- In documents filed before the Mombasa Environment and Lands Court, EACC is seeking orders to evict Milly Glassworks from the parcel of land.
- The EACC also wants the permanent injunction issued against Milly Glassworks Limited, restraining it from alienating, encumbering, disposing of, wasting off, entering or trespassing on the said parcel of land.
The Ethics and Anti-Corruption Commission has moved to court to recover Sh380 million parcel of land belonging to the Kenya Ports Authority.
The two-acre parcel of land is located in Liwatoni, Mombasa, and part of it houses the Kenya Fisheries Service offices.
According to court documents seen by the Star, the parcel of land was alienated by the then Commissioner of Lands Wilson Gacanja in 1996 and part of it was allocated to Ms Bawazir Glass Works Limited.
The land was divided to create two parcels of land; MSA/BLOCK/XLVII/158 and MSA/BLOCK/XLVII/156.
The parcel MSA/BLOCK/XLVII/156 was allocated to Bawazir Glassworks Limited and an allotment letter, reference number TP3/2/XIX, was issued on February 12, 1996.
Bawazir Glassworks is currently trading as Milly Glassworks Limited after it changed its name on May 25, 2000, vide certificate number 50266.
In documents filed before the Mombasa environment and lands court, EACC is seeking orders to evict Milly Glassworks from the parcel of land.
Milly Glassworks has been listed as the first defendant and Gacanja listed as the second defendant in the suit.
“The plaintiff (EACC) prays for an order of eviction directing the first defendant (Milly Glassworks Limited), its servants, agents or assigns to vacate from land MSA/BLOCK/XLVII/109 and MSA/BLOCK/XLVII/156 respectively,” EACC said.
It also wants the sub-division of the land, MSA/BLOCK/XLVII/109 and subsequent creation of the land parcel MSA/BLOCK/XLVII/156 to be declared null and void.
“The letter of allotment to Bawazir Glassworks should also be declared null and void for illegality and fraud, thus incapable of conferring interest to the first defendant (Milly Glassworks),” EACC said.
“An order directing the chief registrar of land to cancel and expunge from the register the entry relating to the registration of the suit property in favour of the first defendant (Milly Glassworks Limited).”
The EACC also wants the permanent injunction issued against Milly Glassworks Limited, restraining it from alienating, encumbering, disposing of, wasting off, entering or trespassing on the said land.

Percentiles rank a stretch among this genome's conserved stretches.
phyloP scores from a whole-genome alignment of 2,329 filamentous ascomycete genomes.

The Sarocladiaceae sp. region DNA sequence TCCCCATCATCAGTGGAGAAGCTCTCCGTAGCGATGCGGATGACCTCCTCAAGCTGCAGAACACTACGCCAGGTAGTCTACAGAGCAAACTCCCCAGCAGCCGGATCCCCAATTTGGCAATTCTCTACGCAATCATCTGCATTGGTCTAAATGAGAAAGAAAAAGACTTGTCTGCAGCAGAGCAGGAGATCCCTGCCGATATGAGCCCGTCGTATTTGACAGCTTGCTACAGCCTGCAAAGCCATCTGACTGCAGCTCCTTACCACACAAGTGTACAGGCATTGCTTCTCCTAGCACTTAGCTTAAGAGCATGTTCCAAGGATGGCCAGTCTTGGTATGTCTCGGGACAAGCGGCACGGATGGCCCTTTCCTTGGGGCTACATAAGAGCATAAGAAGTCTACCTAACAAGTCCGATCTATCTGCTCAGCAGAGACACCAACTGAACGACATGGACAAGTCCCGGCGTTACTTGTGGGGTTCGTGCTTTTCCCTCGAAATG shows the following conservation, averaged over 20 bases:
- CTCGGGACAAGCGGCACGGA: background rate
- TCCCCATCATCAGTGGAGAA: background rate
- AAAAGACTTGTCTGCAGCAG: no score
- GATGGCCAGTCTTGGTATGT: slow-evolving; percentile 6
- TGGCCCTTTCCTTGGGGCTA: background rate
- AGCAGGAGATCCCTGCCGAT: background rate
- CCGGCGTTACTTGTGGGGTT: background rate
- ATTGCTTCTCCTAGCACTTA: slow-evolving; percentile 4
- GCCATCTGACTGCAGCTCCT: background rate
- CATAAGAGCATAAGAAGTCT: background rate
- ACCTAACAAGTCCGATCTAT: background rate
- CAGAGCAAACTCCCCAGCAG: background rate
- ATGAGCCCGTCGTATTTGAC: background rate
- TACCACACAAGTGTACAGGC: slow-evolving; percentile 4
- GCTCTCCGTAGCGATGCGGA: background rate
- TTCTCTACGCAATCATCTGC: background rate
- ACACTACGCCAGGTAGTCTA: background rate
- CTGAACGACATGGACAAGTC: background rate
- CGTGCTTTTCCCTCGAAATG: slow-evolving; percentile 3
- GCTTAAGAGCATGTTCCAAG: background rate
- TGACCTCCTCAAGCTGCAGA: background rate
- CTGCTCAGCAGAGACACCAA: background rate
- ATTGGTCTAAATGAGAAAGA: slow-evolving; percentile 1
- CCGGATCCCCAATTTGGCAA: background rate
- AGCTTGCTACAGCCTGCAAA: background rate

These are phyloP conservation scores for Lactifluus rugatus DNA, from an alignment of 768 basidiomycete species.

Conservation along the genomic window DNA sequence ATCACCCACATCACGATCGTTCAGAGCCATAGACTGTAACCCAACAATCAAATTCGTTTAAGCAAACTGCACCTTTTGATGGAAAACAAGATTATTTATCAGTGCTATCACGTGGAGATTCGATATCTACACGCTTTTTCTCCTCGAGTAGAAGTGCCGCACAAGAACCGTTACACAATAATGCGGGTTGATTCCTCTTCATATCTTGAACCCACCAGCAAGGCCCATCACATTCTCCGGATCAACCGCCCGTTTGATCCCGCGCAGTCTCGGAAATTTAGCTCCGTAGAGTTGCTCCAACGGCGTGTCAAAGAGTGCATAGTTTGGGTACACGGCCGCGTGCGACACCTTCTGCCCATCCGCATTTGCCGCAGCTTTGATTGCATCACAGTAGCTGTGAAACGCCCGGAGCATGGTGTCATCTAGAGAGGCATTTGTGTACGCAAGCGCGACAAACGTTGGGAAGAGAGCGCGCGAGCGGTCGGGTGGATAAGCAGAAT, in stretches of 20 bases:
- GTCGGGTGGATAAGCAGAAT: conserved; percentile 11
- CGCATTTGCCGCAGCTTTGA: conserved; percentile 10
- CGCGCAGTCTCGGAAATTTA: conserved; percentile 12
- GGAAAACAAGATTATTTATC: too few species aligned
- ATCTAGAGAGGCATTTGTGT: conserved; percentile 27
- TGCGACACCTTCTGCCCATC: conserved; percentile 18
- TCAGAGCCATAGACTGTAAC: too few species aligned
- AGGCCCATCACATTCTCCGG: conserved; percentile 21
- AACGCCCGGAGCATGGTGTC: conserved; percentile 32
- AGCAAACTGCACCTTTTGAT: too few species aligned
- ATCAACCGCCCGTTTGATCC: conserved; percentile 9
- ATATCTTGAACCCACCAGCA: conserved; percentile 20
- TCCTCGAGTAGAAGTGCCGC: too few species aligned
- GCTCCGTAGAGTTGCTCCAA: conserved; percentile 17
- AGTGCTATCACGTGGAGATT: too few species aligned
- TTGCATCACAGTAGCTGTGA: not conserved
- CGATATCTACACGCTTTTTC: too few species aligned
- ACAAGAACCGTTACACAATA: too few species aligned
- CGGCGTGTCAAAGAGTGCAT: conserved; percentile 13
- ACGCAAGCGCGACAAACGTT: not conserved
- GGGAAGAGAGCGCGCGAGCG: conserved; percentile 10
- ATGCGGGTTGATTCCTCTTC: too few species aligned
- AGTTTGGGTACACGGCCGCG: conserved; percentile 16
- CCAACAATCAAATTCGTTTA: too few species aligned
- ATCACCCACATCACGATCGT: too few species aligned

In the documents filed at the Mombasa environment and lands court on April 22, the EACC said the land in question was first allocated to the then East African Railways and Harbours on May 1, 1965.
The East Africa Railways and Harbour then leased the land to the government in July 1966 for 82 years, and the lease agreement stated that it was to be used for the Department of Fisheries.
In 2002, the East Africa Harbours changed its name to KPA vide a legal notice number 160 of 11 October 2001, and subsequently, the title deed MSA/BLOCK/XLVII/109 was issued to KPA on August 19, 2002.
EACC said the property was reserved for public use and hence not available for alienation.
However, Gacanja subdivided the land to create two parcels before allocating one to Bawazir Glassworks, now Milly Glassworks Limited.
“Despite several correspondences from the Ministry of Tourism and eventually the KPA, to whom the suit property is vested having been hived off from, Gacanja did not take any steps to conceal the irregular and illegal allocation to Milly Glassworks,” reads the documents.
In 1997, the Milly Glassworks was requested to surrender the title deed to have it cancelled since the plot was illegally carved out of the mainland belonging to KPA.
This did not happen.
“The company knew that the suit property was reserved for and in use by KPA, but still actively participated in the unlawful acquisition of a defective title,” EACC said.
It has accused the Milly Glassworks of discreetly soliciting for allocation and registration of the subject property while knowing it to be set aside for public use.
“In collusion with the second defendant (Gacanja), the company caused the property to be subdivided with an intent to defeat government’s interest in or title to the suit property,” read the documents.
Edited by Kiilu Damaris